helpful for people who are blind or have low vision. The audio is provided 
by either a pre-recorded human voice or a synthesized voice (recorded or 
generated on the fly). Auditory descriptions must convey all essential 
visual information, e.g., actions, body language, graphics, scene changes. 
Users limited to low-bandwidth Web access may find auditory descriptions 
(integrated with the regular audio track) a useful low-bandwidth 
alternative to high-bandwidth movies. 

FOR COMPARISON -- WCAG 1.0:

One example of a non-text equivalent is an auditory description of the key 
visual elements of a presentation. The description is either a prerecorded 
human voice or a synthesized voice (recorded or generated on the fly). The 
auditory description is synchronized with the audio track of the 
presentation, usually during natural pauses in the audio track. Auditory 
descriptions include information about actions, body language, graphics, 
and scene changes. 

====
Issue #7: The definition of "captions" should avoid the word "graphically". 
As suggested earlier, terms like "graphically", or "graphical", and 
"graphic" suggest the idea of a graphic, e.g., a "gif" file. A better 
phrase is "visually-displayed text."


OLD

Captions 
Captions are essential text equivalents for movie audio. Captions consist 
of a text transcript of the audio track of the movie (or other video 
presentation) that is synchronized with the video and audio tracks. 
Captions are generally rendered graphically and benefit people who can see 
but are deaf, hard-of-hearing, or cannot hear the audio. 

Captions 
Captions are essential text equivalents for movie audio. Captions consist 
of a text transcript of the audio track of the movie (or other video 
presentation) that is synchronized with the video and audio tracks. 
Captions are generally DISPLAYED VISUALLY and benefit people who can see 
but are deaf, hard-of-hearing, or cannot hear the audio. 
====
Issue #7: A paragraph in the intro has several problems.

a. Reference to "similar needs" is insensitive. I may be wrong, but I think 
that our corporate sensitivity review process would mandate a change to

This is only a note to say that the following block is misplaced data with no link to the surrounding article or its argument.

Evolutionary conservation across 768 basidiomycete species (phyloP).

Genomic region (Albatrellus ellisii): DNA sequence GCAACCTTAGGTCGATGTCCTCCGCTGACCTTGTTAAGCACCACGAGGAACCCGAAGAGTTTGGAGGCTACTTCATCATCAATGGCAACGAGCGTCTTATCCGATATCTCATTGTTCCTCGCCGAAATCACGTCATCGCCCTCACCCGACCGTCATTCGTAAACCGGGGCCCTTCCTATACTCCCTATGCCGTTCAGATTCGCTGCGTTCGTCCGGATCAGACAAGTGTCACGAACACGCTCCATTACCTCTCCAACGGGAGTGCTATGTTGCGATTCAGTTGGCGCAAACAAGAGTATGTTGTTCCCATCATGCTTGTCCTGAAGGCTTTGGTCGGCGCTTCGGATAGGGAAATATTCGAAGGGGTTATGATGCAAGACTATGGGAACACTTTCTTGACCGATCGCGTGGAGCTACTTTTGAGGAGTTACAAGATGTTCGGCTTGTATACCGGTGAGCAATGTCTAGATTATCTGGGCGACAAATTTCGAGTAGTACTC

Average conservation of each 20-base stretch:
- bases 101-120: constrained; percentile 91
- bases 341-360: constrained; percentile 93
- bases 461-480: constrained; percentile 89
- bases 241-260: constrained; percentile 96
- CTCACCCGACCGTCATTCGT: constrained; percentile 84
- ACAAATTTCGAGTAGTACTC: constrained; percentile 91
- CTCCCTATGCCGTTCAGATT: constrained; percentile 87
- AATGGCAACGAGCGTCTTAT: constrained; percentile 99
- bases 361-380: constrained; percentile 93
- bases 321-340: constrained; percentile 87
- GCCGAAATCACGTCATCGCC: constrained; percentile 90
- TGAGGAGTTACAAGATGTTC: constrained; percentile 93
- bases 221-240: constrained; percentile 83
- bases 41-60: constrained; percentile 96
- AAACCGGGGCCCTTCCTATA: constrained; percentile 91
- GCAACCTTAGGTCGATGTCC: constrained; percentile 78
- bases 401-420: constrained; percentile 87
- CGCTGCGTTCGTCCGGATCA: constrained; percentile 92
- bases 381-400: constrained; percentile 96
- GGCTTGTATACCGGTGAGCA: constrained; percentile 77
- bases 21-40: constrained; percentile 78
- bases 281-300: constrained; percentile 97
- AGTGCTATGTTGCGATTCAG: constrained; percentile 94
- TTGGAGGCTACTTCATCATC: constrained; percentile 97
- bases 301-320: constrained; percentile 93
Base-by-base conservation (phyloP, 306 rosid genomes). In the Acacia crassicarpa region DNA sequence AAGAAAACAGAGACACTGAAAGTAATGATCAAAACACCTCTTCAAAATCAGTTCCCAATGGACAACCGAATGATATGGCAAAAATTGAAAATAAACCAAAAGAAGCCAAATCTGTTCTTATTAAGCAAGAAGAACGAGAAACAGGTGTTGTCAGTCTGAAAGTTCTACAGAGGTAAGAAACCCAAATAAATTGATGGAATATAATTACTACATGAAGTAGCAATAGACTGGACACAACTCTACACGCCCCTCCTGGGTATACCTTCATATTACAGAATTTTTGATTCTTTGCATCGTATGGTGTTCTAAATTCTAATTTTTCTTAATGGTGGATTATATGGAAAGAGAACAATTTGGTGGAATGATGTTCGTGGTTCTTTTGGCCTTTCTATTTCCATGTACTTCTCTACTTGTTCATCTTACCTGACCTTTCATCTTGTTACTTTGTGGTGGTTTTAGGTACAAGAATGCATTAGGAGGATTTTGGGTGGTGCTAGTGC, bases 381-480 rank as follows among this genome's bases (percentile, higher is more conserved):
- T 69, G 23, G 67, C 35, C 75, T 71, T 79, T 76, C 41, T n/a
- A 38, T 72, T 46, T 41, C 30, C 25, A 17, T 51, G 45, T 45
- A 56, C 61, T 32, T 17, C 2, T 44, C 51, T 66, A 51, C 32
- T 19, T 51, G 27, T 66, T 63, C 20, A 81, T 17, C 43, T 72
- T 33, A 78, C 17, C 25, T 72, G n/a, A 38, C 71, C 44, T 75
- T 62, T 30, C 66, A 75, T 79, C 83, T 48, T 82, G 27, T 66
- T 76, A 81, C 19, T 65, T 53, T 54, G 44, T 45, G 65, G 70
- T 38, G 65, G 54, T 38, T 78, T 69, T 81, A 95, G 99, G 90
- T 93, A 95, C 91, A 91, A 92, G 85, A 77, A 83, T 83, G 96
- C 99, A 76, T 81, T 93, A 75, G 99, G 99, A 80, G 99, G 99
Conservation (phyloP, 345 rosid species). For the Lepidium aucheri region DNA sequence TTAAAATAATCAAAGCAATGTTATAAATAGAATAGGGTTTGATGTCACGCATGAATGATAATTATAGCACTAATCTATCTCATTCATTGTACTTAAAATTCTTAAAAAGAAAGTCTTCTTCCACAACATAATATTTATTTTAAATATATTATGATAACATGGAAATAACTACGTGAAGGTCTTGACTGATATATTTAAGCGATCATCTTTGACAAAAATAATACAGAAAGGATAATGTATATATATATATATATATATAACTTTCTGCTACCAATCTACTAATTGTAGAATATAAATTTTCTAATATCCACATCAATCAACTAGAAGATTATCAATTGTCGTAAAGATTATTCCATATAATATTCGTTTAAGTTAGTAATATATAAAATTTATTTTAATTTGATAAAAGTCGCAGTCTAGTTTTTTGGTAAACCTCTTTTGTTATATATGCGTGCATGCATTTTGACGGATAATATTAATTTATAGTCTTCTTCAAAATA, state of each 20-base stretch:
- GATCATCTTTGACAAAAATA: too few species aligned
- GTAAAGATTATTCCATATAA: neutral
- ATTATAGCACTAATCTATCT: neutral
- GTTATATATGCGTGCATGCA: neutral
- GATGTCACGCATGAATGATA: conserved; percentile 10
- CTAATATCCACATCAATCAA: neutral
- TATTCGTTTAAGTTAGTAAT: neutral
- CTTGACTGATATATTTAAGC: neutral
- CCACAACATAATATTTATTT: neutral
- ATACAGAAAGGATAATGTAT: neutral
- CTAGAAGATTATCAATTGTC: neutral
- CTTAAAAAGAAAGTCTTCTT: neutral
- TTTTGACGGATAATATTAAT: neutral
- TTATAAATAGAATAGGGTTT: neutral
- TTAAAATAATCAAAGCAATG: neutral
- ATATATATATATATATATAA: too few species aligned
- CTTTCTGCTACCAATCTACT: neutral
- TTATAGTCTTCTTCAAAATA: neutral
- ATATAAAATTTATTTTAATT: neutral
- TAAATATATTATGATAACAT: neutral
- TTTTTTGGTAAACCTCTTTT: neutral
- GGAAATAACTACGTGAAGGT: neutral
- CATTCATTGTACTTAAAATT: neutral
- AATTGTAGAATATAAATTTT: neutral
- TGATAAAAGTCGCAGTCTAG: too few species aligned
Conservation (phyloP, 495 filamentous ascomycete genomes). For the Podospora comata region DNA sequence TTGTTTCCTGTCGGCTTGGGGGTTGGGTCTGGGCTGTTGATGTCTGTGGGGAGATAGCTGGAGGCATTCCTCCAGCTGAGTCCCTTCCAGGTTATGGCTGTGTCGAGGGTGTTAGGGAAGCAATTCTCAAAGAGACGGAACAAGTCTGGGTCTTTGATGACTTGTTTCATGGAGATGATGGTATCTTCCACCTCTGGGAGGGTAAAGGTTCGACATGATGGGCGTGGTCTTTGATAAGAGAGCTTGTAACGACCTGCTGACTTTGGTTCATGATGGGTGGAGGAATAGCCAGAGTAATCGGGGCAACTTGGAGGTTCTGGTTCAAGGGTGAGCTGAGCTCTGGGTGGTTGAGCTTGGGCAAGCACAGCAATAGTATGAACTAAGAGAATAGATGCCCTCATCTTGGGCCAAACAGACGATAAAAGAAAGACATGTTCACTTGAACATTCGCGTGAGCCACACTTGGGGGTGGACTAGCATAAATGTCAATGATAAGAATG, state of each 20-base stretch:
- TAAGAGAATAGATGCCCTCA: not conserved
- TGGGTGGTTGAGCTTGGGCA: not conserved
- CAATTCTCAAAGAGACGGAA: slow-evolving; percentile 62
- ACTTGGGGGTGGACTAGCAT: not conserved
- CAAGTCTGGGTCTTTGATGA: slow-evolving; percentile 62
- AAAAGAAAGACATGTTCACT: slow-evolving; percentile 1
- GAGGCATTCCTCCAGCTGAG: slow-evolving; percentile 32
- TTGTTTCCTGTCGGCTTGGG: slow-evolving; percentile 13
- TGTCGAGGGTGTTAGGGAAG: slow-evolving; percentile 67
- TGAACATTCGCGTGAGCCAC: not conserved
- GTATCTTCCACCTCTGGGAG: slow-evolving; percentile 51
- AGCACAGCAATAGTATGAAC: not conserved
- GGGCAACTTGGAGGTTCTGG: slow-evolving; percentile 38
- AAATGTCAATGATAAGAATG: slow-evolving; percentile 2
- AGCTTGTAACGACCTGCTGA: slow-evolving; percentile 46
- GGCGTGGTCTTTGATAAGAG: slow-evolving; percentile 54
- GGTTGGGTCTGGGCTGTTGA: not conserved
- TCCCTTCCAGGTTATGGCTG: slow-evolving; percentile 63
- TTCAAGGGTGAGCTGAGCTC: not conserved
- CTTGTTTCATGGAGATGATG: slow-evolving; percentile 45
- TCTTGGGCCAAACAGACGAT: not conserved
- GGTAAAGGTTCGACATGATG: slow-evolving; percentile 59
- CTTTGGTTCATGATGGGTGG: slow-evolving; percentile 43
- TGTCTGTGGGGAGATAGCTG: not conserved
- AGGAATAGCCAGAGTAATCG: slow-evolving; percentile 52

this. The problem is that it reinforces the stereotype of people with 
disabilities as being "needy". 
b. The reference to "people who do not have a physical disability" is, I 
believe, incorrect. The term "physical disability" generally refers to a 
major class of disability like other major classes (cognitive disability, 
visual disability, learning disability, emotional disability, hearing 
disability, etc.). Thus the set of people without a physical disability 
might include many people with visual, hearing, cognitive, or other 
disabilities. Yet the apparent intent of the phrase is to refer to "people 
without any disability". This needs to be corrected.
c. I don't think that the phrase "people who do not have a physical 
disability but with similar needs" is grammatical. Grammar is not my strong 
suit, so verify with others.

OLD: 

In addition, accessible design will benefit many people who do not have a 
physical disability but with similar needs. For example they may be working 
in a noisy environment and unable to hear, or need to use their eyes for 
another task, and be unable to view a screen. They may be using a small 
mobile device, with a small screen, no keyboard and no mouse.

NEW:

In addition, accessible design will benefit many people who have no 
disability but are operating under various environmental or technological 
constraints. For example they may be working in a noisy environment and 
unable to hear, or need to use their eyes for another task, and be unable 
to view a screen. Or they may be using a small mobile device, with a small 
screen, no keyboard and no mouse.


=============================
Eric G. Hansen, Ph.D.
Development Scientist
Educational Testing Service
ETS 12-R
Rosedale Road
Princeton, NJ 08541
(W) 609-734-5615
(Fax) 609-734-1090
E-mail: ehansen@ets.org 
Received on Thursday, 28 October 1999 18:15:33 GMT